Bill Viola: Temporality and Transcendence.
06.24.2004 - 01.30.2005
From June 2004 to January 2005, the Guggenheim Museum Bilbao presents some of the most recent work by leading contemporary artist Bill Viola. A pioneer in the use of video since the 1970s, Viola has explored the moving image with mono-channel creations, installations and other works that are closely linked with art history, spirituality and other concept- and perception-related themes. Bill Viola: temporality and transcendence is a theme-based exploration of the work of this artist that includes the most significant of his recent installations: Going Forth By Day (2002) and Five Angels For The Millennium (2001).
Commissioned by the Solomon R. Guggenheim Museum and Deutsche Guggenheim Berlin. Going Forth By Day explores themes of human existence: individuality, society, death, and rebirth. The work is experienced architecturally, with all five image-sequences playing simultaneously in one large gallery. To enter the space, visitors literally step into the light of the first image. Once inside, they stand at the center of an image-sound world with projections on every wall. The five image sequences are each approximately thirty-five minutes in length and play simultaneously on continuous loops. Sound from each panel mixes freely with the space, creating an overall acoustic ambience. The resulting installation reflects Viola's creation of a fully realized image world, an associative narrative conveyed through the panels, each functioning as a narrative element within an epic whole.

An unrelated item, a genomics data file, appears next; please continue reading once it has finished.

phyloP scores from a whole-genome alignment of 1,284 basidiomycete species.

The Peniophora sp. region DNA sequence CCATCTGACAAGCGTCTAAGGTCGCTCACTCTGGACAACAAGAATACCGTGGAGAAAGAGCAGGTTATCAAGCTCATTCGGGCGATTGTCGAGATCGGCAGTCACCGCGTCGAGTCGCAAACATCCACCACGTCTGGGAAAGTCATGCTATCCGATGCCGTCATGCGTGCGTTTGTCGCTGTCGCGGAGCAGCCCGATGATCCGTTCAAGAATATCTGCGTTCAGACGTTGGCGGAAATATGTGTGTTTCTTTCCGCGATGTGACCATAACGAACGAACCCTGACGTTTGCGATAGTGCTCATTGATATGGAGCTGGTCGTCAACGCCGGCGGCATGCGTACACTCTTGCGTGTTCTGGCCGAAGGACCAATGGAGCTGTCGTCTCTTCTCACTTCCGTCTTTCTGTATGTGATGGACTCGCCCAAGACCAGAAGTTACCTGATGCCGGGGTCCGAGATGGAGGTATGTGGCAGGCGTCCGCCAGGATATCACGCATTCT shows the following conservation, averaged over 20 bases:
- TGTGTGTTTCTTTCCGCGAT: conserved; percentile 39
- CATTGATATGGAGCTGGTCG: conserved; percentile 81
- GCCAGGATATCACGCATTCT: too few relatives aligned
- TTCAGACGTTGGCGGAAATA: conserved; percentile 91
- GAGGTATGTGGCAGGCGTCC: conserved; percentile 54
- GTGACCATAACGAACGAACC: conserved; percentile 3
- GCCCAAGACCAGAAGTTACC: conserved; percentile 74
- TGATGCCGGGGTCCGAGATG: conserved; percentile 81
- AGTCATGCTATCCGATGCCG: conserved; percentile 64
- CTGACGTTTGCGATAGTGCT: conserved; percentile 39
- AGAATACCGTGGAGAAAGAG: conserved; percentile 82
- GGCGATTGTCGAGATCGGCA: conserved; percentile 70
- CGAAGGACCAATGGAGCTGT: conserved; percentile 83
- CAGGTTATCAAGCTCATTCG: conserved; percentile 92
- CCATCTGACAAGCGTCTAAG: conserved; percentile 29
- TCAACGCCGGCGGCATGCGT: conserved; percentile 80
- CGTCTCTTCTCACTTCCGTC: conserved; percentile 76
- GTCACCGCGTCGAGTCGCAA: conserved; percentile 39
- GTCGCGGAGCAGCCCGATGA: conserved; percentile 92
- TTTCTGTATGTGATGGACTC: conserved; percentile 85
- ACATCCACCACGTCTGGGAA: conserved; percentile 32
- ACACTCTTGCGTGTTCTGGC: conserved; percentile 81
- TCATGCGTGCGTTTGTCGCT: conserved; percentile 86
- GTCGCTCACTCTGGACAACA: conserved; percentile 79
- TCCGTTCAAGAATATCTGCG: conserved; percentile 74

Five Angels For The Millennium, which belongs to the ARos Aarhus Kunstmuseum, Denmark, is another five-screen installation in which Viola offers a rather more ambiguous, though none the less impressive reflection on a number of inter-related issues. Five Angels uses an iconography of figures that emerge from and are submerged in water to create a vivid, evocative sensorial experience.
Two related works from the Guggenheim's collection, The Messenger and The Crossing, thematically complement this stunning new work, offering a unique opportunity to experience Viola's artwork and reflect on his recurring themes of temporality and transcendence.
The Messenger, 1996
762 x 914.4 x 975.4 cm
Solomon R. Guggenheim Museum, New York
Gift, The Bohen Foundation
© Bill Viola